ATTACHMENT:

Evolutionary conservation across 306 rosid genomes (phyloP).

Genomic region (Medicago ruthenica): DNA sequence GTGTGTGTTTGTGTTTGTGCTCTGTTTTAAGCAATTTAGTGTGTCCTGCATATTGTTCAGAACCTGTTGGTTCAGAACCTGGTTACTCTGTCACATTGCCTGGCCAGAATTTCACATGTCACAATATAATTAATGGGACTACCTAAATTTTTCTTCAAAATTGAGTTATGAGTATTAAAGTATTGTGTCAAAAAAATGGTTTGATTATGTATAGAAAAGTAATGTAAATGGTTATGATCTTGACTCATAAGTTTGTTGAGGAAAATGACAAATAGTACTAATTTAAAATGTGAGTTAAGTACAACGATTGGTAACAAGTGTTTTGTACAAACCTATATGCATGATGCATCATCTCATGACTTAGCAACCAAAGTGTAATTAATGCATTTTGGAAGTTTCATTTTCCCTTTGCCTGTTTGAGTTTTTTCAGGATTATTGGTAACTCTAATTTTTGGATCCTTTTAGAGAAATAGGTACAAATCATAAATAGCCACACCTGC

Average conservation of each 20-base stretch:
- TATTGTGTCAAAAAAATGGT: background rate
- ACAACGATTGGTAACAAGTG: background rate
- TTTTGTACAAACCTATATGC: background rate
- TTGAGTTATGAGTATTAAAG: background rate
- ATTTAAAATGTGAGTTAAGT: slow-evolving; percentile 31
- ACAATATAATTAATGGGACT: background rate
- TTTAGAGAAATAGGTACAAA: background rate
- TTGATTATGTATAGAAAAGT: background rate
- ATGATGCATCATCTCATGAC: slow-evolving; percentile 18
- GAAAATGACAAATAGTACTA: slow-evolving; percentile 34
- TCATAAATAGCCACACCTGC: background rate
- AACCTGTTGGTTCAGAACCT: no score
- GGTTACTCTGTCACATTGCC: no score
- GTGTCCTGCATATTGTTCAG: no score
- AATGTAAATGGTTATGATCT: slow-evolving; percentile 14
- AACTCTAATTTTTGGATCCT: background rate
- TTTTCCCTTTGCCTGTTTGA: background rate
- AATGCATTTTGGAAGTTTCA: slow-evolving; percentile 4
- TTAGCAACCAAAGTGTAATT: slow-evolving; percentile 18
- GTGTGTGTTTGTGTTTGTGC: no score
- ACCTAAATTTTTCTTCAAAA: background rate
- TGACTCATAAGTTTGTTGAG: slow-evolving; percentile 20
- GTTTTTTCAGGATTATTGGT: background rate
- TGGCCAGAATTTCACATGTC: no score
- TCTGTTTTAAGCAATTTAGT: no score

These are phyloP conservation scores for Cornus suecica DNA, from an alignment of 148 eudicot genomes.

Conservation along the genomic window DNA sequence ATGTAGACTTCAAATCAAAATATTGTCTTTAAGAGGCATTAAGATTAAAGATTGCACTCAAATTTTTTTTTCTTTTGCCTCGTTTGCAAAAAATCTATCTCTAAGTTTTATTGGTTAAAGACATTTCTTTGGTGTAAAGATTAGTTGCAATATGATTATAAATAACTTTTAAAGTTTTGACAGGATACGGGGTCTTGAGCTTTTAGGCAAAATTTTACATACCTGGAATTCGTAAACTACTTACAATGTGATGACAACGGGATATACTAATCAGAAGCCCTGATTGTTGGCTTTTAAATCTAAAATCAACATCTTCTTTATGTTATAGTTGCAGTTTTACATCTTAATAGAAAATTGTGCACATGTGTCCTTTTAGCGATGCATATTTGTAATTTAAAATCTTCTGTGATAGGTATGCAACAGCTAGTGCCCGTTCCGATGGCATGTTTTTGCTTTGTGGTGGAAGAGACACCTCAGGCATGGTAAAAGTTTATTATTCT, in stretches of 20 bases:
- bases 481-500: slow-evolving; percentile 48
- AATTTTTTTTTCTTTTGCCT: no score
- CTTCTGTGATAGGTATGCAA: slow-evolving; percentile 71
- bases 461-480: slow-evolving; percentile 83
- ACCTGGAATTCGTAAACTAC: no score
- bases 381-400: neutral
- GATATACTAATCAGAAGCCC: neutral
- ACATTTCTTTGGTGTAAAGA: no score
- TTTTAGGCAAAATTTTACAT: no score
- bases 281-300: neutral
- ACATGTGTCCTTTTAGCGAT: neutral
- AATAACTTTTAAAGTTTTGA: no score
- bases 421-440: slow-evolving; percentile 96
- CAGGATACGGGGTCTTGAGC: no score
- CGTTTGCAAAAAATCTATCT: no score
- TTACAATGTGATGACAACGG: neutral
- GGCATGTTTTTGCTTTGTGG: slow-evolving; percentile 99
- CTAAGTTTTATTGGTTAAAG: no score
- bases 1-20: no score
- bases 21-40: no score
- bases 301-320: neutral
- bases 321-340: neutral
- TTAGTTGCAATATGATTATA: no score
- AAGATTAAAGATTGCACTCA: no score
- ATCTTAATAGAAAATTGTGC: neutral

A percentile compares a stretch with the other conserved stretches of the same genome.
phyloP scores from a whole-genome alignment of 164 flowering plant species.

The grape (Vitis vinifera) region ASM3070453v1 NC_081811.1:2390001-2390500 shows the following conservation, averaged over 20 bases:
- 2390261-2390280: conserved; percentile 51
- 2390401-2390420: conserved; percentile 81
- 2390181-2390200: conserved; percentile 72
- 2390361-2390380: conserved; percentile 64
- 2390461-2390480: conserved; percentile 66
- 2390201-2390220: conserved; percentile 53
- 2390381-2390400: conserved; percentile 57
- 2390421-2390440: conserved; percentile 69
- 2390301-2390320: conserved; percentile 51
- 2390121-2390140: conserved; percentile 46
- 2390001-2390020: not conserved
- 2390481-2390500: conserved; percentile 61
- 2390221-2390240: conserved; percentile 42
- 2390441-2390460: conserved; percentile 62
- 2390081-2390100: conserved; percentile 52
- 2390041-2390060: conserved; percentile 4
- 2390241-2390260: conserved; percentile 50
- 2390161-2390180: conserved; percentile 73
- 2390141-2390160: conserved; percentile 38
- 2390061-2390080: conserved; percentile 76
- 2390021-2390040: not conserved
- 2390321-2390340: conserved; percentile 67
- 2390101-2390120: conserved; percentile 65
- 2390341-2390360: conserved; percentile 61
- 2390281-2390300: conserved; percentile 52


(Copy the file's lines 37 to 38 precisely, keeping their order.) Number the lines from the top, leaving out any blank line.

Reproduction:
- GATATACTAATCAGAAGCCC: neutral
- ACATTTCTTTGGTGTAAAGA: no score